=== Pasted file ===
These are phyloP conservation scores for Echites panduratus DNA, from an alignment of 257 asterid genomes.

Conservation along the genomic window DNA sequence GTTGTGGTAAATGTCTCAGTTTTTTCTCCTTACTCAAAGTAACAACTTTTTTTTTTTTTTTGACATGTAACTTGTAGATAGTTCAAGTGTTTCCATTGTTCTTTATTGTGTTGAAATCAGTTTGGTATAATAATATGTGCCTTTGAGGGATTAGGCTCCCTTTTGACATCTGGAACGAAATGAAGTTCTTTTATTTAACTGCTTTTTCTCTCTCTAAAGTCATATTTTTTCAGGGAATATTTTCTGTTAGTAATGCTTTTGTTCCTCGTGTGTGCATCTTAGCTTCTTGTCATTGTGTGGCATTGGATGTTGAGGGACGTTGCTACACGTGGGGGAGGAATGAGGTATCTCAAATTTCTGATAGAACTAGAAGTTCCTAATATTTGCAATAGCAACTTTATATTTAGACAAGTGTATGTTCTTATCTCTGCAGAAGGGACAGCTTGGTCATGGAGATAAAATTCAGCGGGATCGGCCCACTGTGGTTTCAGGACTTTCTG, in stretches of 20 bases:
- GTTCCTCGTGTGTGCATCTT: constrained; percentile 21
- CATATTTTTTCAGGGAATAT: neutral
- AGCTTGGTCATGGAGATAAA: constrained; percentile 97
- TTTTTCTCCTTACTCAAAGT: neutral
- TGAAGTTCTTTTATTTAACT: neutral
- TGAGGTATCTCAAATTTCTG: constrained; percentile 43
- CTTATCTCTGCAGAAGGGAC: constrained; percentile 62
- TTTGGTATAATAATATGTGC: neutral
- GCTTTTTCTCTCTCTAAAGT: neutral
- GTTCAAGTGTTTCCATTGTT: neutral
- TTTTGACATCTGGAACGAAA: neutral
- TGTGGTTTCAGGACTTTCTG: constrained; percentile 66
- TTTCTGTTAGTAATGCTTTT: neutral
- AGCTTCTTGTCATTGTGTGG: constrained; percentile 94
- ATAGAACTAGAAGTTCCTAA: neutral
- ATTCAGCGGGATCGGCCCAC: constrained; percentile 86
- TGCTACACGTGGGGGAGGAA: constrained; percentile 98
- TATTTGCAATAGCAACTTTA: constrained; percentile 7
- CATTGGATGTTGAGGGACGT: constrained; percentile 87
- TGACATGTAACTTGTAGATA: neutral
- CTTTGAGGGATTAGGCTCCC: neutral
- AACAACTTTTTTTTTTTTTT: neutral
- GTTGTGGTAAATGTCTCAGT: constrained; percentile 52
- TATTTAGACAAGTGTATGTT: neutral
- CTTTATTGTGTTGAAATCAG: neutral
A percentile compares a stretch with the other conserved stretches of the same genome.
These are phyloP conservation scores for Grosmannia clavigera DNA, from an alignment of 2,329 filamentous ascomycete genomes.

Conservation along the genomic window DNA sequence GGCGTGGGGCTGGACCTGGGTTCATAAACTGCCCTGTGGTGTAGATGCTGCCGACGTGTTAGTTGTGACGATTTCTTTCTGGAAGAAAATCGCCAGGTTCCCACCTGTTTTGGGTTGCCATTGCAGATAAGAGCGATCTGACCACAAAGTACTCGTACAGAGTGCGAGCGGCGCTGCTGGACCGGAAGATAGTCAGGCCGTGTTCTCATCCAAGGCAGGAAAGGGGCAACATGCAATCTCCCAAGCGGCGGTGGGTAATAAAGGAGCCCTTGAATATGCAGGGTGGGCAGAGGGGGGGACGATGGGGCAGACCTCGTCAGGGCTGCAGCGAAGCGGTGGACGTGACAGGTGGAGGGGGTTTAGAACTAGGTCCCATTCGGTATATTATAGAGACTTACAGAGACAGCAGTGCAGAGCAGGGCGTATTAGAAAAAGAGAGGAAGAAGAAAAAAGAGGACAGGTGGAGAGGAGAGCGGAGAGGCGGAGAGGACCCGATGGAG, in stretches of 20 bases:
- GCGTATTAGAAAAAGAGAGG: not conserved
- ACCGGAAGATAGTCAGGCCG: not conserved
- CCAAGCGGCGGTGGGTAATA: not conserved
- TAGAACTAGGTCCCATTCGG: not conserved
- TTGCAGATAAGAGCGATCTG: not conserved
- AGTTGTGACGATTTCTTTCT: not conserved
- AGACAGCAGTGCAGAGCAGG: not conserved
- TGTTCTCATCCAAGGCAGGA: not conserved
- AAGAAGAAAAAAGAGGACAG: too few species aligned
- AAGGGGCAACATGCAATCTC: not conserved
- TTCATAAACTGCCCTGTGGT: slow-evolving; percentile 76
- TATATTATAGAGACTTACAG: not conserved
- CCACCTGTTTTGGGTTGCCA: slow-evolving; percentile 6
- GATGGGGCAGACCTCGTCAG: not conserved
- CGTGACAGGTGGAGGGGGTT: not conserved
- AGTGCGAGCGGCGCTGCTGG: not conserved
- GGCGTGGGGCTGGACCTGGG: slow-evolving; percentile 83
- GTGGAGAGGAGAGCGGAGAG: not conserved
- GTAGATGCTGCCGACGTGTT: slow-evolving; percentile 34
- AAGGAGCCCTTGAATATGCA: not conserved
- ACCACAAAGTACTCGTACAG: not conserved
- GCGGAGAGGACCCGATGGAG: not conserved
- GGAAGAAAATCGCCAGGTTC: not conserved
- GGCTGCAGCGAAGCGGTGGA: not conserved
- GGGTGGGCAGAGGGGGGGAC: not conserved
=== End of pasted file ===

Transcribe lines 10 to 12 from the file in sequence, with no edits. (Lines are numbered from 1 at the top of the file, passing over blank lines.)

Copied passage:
- TTTGGTATAATAATATGTGC: neutral
- GCTTTTTCTCTCTCTAAAGT: neutral
- GTTCAAGTGTTTCCATTGTT: neutral